The Child in Human Progress
George Henry Payne
With a Foreword by
A. Jacobi, M.D., LL.D.
With 40 Illustrations
G. P. Putnam’s Sons
New York and London
The Knickerbocker Press
GEORGE HENRY PAYNE
The Knickerbocker Press, New York
THIS is a new sort of book, and unique. Thatis why I look upon the permission to writea brief preface for it as a rare privilege. Writingson children are frequent. When, in 1875, Icontributed, for Karl Gerhardt’s immense Handbuch,my Hygiene of the Child, I quoted sevenhundred treatises or pamphlets on that subject.There are now at least seven thousand of the kind,and the number of text-books on the diseasesof children and infants do no longer lead a pardonable,rarely a laudable, existence. A few monographson special subjects, or modern publications,as Erich Wulffen’s The Child: His Nature andDegeneration (Berlin, 1913), or the two largeanthropological volumes by H. Ploss, The Childin the Customs and Morals of Nations (third editionby B. Renz, 1911), are praiseworthy examplesof useful books. But while these are instructivethey do not rouse historical interest.
Indeed, the history of the child has been grosslyneglected. The epoch-making works of Rosenstein,Charles West, Rilliet and Barthez, andKarl Gerhardt contain no history. The work ofPuschmann (Neuberger and Pagel) fills twentypages with the history of the child in a text ofvthree thousand pages relating to the history ofmedicine. Altogether our country has been disrespectfulto its best possessions, viz., the children.There was until a few decades ago not even aprofessional teaching of the children’s diseasesin our medical schools. A regular chair wasestablished in 1860 (New York Medical College),—itlasted for a few years only. The second wasin 1898 (Harvard). There were few child’shospitals or wards in hospitals until a few yearsago, even in the largest cities. Society, law,humanitarianism did not mind children. It isonly a few months that an official publication in ourdemocratic country carried the title; “Is There aNeed of a Child Labour Law?” and our civilizationwas humbled by medical discussion of the advisabilityof killing the deformed or unpromisingnew-born. It seems to take a long time beforethis republic of ours begins to work out of the rutsof semi-barbarism. And now, at last, there is abook to supply our wants.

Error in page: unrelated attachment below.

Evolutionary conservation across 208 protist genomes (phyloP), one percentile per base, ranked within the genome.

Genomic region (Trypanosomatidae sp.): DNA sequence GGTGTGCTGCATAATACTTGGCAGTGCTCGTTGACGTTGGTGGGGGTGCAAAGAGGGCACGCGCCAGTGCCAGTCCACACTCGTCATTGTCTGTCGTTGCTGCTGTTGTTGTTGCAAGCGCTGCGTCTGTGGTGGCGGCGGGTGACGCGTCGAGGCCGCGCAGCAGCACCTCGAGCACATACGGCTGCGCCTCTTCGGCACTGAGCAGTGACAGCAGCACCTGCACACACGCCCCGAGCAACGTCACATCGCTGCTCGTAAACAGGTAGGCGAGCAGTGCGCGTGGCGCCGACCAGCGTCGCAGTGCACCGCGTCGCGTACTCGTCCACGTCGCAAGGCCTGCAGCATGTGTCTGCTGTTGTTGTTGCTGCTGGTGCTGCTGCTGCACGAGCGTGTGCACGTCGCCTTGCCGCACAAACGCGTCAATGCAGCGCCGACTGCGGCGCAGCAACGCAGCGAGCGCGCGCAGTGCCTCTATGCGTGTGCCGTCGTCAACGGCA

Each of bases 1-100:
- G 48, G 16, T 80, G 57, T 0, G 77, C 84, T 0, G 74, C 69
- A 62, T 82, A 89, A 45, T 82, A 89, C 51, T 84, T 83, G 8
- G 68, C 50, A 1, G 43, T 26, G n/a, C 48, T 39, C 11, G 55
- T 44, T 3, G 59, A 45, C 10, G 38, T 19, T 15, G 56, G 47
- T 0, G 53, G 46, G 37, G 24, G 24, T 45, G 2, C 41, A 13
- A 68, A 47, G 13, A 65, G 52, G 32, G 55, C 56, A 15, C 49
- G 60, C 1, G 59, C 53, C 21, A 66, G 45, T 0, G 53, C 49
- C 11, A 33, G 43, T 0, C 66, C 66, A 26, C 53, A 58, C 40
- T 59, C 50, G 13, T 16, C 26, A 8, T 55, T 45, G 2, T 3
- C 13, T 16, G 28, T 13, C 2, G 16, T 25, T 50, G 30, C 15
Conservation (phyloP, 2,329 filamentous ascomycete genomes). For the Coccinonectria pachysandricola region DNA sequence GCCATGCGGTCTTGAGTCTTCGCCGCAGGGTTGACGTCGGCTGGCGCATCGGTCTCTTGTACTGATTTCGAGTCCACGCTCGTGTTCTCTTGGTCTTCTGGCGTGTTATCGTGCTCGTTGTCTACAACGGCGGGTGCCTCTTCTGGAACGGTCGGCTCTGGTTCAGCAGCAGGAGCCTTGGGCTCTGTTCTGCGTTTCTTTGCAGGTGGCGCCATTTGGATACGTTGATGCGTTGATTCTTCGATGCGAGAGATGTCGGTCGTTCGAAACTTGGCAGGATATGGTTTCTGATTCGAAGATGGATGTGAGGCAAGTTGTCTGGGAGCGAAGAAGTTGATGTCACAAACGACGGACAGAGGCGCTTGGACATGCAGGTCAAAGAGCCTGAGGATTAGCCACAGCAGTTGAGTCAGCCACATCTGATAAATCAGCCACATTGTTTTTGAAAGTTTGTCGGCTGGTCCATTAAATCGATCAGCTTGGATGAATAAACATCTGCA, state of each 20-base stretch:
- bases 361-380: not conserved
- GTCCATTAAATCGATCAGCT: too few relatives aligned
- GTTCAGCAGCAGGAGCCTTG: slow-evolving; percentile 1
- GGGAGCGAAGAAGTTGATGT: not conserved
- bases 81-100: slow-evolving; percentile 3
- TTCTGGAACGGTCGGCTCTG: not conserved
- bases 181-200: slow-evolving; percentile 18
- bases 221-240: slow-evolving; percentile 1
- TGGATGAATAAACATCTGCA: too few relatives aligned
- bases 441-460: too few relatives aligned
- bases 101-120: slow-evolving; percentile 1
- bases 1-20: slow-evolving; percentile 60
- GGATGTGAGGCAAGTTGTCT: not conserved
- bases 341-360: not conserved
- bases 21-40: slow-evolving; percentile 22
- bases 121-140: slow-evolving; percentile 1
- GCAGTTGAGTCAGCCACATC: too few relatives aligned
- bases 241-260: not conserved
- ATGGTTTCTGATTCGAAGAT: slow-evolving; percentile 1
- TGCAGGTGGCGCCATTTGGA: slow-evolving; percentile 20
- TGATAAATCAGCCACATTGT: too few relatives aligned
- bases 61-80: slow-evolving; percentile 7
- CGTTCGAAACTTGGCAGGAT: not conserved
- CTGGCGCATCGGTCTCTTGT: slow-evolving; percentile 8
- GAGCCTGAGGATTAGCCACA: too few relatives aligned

Laymen have advanced ahead of the medicalprofession. Christ and the Stoics, the clergy andthe public opinion of the Crusades and the Christiansentiments of the Mediæval Church, aye, thegreat slaughterer and revolutionary reformer,Napoleon, have called the children under theirprotection and benefactions.
A vast amount of study relating to primarypopulaces and nations in gradual developmentwas required to learn the history of the child.viWithout the history of the child there cannot bea scientific knowledge of the thousands of years ofchild life. Nobody has given it until the authorof this book afforded us the wealth of his vaststudies. This book furnishes what no otherwork presents to us. I know of none whichacquaints us with the position of the child in hissocial, political, and humanitarian existence in allnations and in all eras. Adults and adult lifehave long been served by the endeavours ofhistorians, philosophers, and psychologists. Wedo not believe in completeness of our knowledgeunless all that have been perfected. Medical mendo not believe in possessing a scientific grasp ofany of their subjects without an embryological basis.Statesmen, aye, even politicians, of the betterclass, insist upon an ample knowledge of thehistory of their countries, their institutions, andtheir laws. That is how the last years of ourmedical and professional life in this country havedeveloped amongst us physicians the taste forhistory and such books as Fielding Garrison hasbeen able to prepare for us within the last year.